Thirty six middle and high school volunteers met at Harvest Hope Food Bank Tuesday to package, sort, and ship donated food to families in need, and to the churches that support them. All students who participated are members of the VA’s Summer Student Volunteer Program.

Dressed in their VA Dorn red t-shirts, students eagerly began their assigned tasks in produce, packaged goods, and frozen foods.

“We have thirty six volunteers in this group,” Chief of Community Relations and Engagement Service Tammy Finney said. “Total kids in the program amounts to 70.” Students range in ages from 13 to 17.

How does the VA get the word out to recruit these young volunteers? “We alert our workers at the VA,” said Robert Kappell of the VA’s Volunteer Services. “A good number of our volunteers have parents who are VA employees.”

School guidance counselors are another key source for volunteers. The VA asks for 120 hours of committed service, which helps students fulfill their community service hour requirement for high school graduation. However, service hours are not the only reason the young volunteers dedicate their summer hours to the cause. Many mentioned they felt the desire to give back to the community, and to honor the sacrifices of veterans.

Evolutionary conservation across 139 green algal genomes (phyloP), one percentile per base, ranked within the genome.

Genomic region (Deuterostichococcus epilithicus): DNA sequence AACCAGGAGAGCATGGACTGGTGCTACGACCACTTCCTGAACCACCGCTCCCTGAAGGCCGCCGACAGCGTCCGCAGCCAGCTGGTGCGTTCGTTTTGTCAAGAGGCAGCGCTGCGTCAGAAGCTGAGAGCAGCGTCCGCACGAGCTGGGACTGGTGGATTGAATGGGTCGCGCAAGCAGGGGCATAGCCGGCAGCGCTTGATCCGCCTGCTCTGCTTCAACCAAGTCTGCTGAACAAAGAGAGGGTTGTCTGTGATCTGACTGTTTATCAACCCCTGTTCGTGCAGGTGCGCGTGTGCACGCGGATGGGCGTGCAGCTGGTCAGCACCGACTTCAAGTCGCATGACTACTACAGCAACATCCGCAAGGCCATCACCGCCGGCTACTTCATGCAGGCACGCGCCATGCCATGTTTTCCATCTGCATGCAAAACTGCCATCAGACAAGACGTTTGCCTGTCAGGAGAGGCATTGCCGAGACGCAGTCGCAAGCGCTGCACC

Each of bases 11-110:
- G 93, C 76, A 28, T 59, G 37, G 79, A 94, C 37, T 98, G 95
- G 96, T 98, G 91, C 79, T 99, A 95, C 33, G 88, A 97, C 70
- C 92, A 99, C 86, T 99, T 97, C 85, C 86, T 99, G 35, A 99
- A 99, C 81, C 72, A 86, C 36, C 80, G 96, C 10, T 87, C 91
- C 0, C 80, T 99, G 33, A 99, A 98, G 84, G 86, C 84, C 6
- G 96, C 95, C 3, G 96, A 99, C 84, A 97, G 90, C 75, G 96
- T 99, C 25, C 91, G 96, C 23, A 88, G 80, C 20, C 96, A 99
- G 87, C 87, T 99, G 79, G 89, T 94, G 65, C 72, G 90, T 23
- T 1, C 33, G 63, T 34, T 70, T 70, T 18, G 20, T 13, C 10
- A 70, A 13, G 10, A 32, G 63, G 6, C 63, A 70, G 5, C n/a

Joseph Toe, a rising freshman at Spring Valley High School, said his mother encouraged him to apply for the program. Tyler Jackson, a rising sophomore at Westwood High School, also was encouraged by his mom. For a number of students, Tuesday’s outing wasn’t their first time at Harvest Hope. Ethan Hall, an upcoming junior at Chapin High School, said this is his third time to work as a volunteer. Dana DeVeaux, a rising Dreher High School senior, echoed that comment. She added that both her parents in the past have also pitched in.

Harvest Hope is just one activity that keeps these young adults busy. They also help veterans at the Dorn center in physical therapy, surgical preparation, and outpatient services.

Categories: Columbia, Military, Richland County

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